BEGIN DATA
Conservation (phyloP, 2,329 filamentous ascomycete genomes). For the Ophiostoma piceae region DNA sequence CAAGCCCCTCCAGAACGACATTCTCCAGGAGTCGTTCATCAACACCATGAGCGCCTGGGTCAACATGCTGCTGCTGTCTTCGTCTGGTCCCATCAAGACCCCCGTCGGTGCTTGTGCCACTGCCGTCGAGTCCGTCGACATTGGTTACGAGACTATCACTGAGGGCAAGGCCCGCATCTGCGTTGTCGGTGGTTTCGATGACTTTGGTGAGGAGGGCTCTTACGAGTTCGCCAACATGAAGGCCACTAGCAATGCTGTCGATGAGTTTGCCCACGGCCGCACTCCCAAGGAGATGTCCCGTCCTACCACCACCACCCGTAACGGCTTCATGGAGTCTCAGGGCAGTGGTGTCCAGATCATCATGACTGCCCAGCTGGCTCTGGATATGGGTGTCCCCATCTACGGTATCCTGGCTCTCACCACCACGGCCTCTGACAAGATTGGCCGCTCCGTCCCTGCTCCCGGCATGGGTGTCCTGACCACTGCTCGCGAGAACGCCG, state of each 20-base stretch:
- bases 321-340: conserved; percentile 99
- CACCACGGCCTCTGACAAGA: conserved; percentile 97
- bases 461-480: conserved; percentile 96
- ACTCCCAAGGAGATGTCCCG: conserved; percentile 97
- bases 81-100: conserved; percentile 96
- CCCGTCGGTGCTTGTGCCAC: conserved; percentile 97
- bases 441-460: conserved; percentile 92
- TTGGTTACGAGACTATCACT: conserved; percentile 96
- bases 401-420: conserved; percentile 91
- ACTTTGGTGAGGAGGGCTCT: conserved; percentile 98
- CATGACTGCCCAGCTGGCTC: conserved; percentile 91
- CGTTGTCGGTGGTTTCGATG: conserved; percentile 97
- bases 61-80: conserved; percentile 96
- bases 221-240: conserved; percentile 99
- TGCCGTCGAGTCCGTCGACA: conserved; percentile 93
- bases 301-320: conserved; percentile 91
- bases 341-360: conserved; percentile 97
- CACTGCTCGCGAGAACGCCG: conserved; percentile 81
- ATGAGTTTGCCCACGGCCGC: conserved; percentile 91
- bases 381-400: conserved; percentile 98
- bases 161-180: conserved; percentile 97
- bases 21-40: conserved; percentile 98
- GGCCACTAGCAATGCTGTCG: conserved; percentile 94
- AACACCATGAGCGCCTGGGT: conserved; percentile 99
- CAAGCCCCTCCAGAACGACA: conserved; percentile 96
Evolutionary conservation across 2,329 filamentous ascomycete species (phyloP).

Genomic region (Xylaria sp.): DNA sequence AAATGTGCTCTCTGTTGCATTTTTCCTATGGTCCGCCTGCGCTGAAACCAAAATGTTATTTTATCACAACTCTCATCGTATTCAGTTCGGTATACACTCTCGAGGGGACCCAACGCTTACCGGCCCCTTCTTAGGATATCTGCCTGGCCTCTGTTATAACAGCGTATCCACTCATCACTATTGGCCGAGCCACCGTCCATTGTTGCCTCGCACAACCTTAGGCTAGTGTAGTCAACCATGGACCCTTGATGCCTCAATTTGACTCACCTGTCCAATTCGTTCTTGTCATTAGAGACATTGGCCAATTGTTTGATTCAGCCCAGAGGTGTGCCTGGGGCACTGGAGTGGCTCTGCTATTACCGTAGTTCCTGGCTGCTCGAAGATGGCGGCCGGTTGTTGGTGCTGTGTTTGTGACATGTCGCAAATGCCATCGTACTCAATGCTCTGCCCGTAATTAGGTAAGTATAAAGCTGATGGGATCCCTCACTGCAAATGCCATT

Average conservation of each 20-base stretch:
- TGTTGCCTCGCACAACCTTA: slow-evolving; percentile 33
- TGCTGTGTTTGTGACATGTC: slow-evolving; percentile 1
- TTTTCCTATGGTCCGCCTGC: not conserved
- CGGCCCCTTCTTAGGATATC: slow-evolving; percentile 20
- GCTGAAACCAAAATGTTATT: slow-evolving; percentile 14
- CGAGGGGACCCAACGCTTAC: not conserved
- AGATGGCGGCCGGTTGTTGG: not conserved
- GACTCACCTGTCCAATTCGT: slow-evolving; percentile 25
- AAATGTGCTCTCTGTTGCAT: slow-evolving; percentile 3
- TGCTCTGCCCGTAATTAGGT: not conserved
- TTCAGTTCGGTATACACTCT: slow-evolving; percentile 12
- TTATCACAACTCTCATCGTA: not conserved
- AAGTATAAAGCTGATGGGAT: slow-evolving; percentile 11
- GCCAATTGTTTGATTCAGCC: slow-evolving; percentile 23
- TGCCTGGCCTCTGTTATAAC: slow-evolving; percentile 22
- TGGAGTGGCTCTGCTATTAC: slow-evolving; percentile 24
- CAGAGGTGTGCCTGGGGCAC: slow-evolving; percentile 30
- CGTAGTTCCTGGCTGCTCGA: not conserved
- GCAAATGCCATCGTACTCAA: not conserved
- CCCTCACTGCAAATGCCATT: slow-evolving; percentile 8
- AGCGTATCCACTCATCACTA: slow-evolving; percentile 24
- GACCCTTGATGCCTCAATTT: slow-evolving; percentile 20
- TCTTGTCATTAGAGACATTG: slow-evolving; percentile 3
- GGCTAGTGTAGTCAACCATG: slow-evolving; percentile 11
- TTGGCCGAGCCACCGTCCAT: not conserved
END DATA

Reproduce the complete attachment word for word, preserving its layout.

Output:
Conservation (phyloP, 2,329 filamentous ascomycete genomes). For the Ophiostoma piceae region DNA sequence CAAGCCCCTCCAGAACGACATTCTCCAGGAGTCGTTCATCAACACCATGAGCGCCTGGGTCAACATGCTGCTGCTGTCTTCGTCTGGTCCCATCAAGACCCCCGTCGGTGCTTGTGCCACTGCCGTCGAGTCCGTCGACATTGGTTACGAGACTATCACTGAGGGCAAGGCCCGCATCTGCGTTGTCGGTGGTTTCGATGACTTTGGTGAGGAGGGCTCTTACGAGTTCGCCAACATGAAGGCCACTAGCAATGCTGTCGATGAGTTTGCCCACGGCCGCACTCCCAAGGAGATGTCCCGTCCTACCACCACCACCCGTAACGGCTTCATGGAGTCTCAGGGCAGTGGTGTCCAGATCATCATGACTGCCCAGCTGGCTCTGGATATGGGTGTCCCCATCTACGGTATCCTGGCTCTCACCACCACGGCCTCTGACAAGATTGGCCGCTCCGTCCCTGCTCCCGGCATGGGTGTCCTGACCACTGCTCGCGAGAACGCCG, state of each 20-base stretch:
- bases 321-340: conserved; percentile 99
- CACCACGGCCTCTGACAAGA: conserved; percentile 97
- bases 461-480: conserved; percentile 96
- ACTCCCAAGGAGATGTCCCG: conserved; percentile 97
- bases 81-100: conserved; percentile 96
- CCCGTCGGTGCTTGTGCCAC: conserved; percentile 97
- bases 441-460: conserved; percentile 92
- TTGGTTACGAGACTATCACT: conserved; percentile 96
- bases 401-420: conserved; percentile 91
- ACTTTGGTGAGGAGGGCTCT: conserved; percentile 98
- CATGACTGCCCAGCTGGCTC: conserved; percentile 91
- CGTTGTCGGTGGTTTCGATG: conserved; percentile 97
- bases 61-80: conserved; percentile 96
- bases 221-240: conserved; percentile 99
- TGCCGTCGAGTCCGTCGACA: conserved; percentile 93
- bases 301-320: conserved; percentile 91
- bases 341-360: conserved; percentile 97
- CACTGCTCGCGAGAACGCCG: conserved; percentile 81
- ATGAGTTTGCCCACGGCCGC: conserved; percentile 91
- bases 381-400: conserved; percentile 98
- bases 161-180: conserved; percentile 97
- bases 21-40: conserved; percentile 98
- GGCCACTAGCAATGCTGTCG: conserved; percentile 94
- AACACCATGAGCGCCTGGGT: conserved; percentile 99
- CAAGCCCCTCCAGAACGACA: conserved; percentile 96
Evolutionary conservation across 2,329 filamentous ascomycete species (phyloP).

Genomic region (Xylaria sp.): DNA sequence AAATGTGCTCTCTGTTGCATTTTTCCTATGGTCCGCCTGCGCTGAAACCAAAATGTTATTTTATCACAACTCTCATCGTATTCAGTTCGGTATACACTCTCGAGGGGACCCAACGCTTACCGGCCCCTTCTTAGGATATCTGCCTGGCCTCTGTTATAACAGCGTATCCACTCATCACTATTGGCCGAGCCACCGTCCATTGTTGCCTCGCACAACCTTAGGCTAGTGTAGTCAACCATGGACCCTTGATGCCTCAATTTGACTCACCTGTCCAATTCGTTCTTGTCATTAGAGACATTGGCCAATTGTTTGATTCAGCCCAGAGGTGTGCCTGGGGCACTGGAGTGGCTCTGCTATTACCGTAGTTCCTGGCTGCTCGAAGATGGCGGCCGGTTGTTGGTGCTGTGTTTGTGACATGTCGCAAATGCCATCGTACTCAATGCTCTGCCCGTAATTAGGTAAGTATAAAGCTGATGGGATCCCTCACTGCAAATGCCATT

Average conservation of each 20-base stretch:
- TGTTGCCTCGCACAACCTTA: slow-evolving; percentile 33
- TGCTGTGTTTGTGACATGTC: slow-evolving; percentile 1
- TTTTCCTATGGTCCGCCTGC: not conserved
- CGGCCCCTTCTTAGGATATC: slow-evolving; percentile 20
- GCTGAAACCAAAATGTTATT: slow-evolving; percentile 14
- CGAGGGGACCCAACGCTTAC: not conserved
- AGATGGCGGCCGGTTGTTGG: not conserved
- GACTCACCTGTCCAATTCGT: slow-evolving; percentile 25
- AAATGTGCTCTCTGTTGCAT: slow-evolving; percentile 3
- TGCTCTGCCCGTAATTAGGT: not conserved
- TTCAGTTCGGTATACACTCT: slow-evolving; percentile 12
- TTATCACAACTCTCATCGTA: not conserved
- AAGTATAAAGCTGATGGGAT: slow-evolving; percentile 11
- GCCAATTGTTTGATTCAGCC: slow-evolving; percentile 23
- TGCCTGGCCTCTGTTATAAC: slow-evolving; percentile 22
- TGGAGTGGCTCTGCTATTAC: slow-evolving; percentile 24
- CAGAGGTGTGCCTGGGGCAC: slow-evolving; percentile 30
- CGTAGTTCCTGGCTGCTCGA: not conserved
- GCAAATGCCATCGTACTCAA: not conserved
- CCCTCACTGCAAATGCCATT: slow-evolving; percentile 8
- AGCGTATCCACTCATCACTA: slow-evolving; percentile 24
- GACCCTTGATGCCTCAATTT: slow-evolving; percentile 20
- TCTTGTCATTAGAGACATTG: slow-evolving; percentile 3
- GGCTAGTGTAGTCAACCATG: slow-evolving; percentile 11
- TTGGCCGAGCCACCGTCCAT: not conserved